Heavy rain Wednesday night took a toll on southern Rensselaer County, washing out roads and at least one bridge, prompting some officials to hope for federal money to aid in their recovery.
At least six inches of rain fell Wednesday night on parts of southern Rensselaer and northern Columbia counties, according to the National Weather Service.
“We’re pretty devastated all over the community,” said Nassau Supervisor David Fleming, who is asking the federal government for disaster assistance along with neighboring Stephentown.
Fleming said 11 campers at the Kinyon’s Canyon Campground, off Route 66, were stranded on high ground overnight Wednesday before being rescued by the fire department. There, campers and vehicles on lower ground were flooded with water, and Fleming said he saw tents wrapped around trees at the campground. All were uninjured, he said.
But the town’s roads did not make it out unscathed.
“Many of our major roads have been impacted in a very severe way, well beyond the scope of our budget,” Fleming said.
The highway department’s annual budget is just under $150,000, he said, and “it’s possible that one of these roads could eat up that amount of money.”
Highway superintendent Fred McCagg said large culverts under some Nassau roads, including State Route 43, have washed out and are currently being replaced. Old Route 20 will also be closed a while, he said.
Workers are striving to make the town’s dirt roads — which comprise 34 of Nassau’s 64 miles of roadway — passable to motorists, but McCagg said there’s a lot of work to be done, and it can’t all happen at once.
“At this point, we’re trying to prioritize and work our way around town,” he said. “It’s going to be a long process.”
Meanwhile in neighboring Stephentown, Supervisor Thomas Sherman said the bridge on Route 22 over the Kinderhook Creek, a temporary one put up during construction, is completely unusable. Crews are working to repair it, he said, but it will take several days.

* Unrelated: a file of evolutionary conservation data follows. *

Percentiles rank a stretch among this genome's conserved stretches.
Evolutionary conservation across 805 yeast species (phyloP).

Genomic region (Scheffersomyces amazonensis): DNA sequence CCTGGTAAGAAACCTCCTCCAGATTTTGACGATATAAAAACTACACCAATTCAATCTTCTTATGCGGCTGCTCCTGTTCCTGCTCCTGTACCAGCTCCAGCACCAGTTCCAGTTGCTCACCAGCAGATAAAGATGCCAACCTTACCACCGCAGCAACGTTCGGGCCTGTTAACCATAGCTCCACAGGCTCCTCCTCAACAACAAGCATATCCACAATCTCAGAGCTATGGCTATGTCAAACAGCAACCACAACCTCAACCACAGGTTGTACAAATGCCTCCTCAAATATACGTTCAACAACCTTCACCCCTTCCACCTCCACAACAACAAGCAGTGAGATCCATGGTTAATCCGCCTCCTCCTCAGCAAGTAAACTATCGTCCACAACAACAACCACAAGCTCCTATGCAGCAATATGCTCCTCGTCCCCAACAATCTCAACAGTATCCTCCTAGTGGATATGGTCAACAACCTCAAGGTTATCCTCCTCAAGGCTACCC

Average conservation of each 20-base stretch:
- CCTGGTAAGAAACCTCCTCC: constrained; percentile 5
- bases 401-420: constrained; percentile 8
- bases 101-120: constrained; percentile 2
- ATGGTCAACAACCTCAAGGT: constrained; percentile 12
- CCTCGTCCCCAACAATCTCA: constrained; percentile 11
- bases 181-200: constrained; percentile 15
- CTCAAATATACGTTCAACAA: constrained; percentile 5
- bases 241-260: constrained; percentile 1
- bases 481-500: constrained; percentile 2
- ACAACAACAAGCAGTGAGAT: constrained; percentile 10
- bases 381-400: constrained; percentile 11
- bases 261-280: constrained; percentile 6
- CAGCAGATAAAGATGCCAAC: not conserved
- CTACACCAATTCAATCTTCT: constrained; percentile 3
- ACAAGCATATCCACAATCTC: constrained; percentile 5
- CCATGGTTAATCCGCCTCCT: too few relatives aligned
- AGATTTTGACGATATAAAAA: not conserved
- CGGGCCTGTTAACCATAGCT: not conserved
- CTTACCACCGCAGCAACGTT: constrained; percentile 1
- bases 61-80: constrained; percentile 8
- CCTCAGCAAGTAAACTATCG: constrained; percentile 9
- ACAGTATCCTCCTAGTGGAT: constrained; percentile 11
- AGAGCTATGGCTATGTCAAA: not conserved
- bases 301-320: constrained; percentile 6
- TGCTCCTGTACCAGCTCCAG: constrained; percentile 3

County Route 27 was also closed late Thursday, as was the intersection of Routes 43 and 66, he said.
“Our town roads are in much better shape,” Sherman said. “They’re passable, but you need to be in the center lane. Our runoffs took a beating.”
Republican county legislators representing Nassau and Stephentown expressed the support for disaster aid in a statement, and Rensselaer County Executive Kathy Jimino said it’s a possibility.
“We’ve recommended to them to keep track of their damages in the event that the damage reached such a level that we can get a disaster declaration,” she said.
She and other officials praised emergency personnel for their hard work out and about Wednesday night and Thursday morning. Jimino noted that 30 homes had water pumped for their basements in Stephentown alone.
Other areas were affected as well: much of Columbia County, including Lebanon Valley Speedway, was under heavy water. At least two roads had to close in Schodack, and one in Sand Lake was narrowed to a single lane.
Getting roads back open quickly is important, Jimino said, so that emergency vehicles can get to where they are needed.
Officials also expressed their concern that any additional rain could easily worsen the matter.
“Obviously, we’re very concerned about any upcoming rain, because the ground is just completely saturated at this point,” Fleming said.
According to the National Weather Service, a flood warning is in effect for the entirety of Rensselaer County. Thunderstorms, some with heavy rain, are likely Friday afternoon.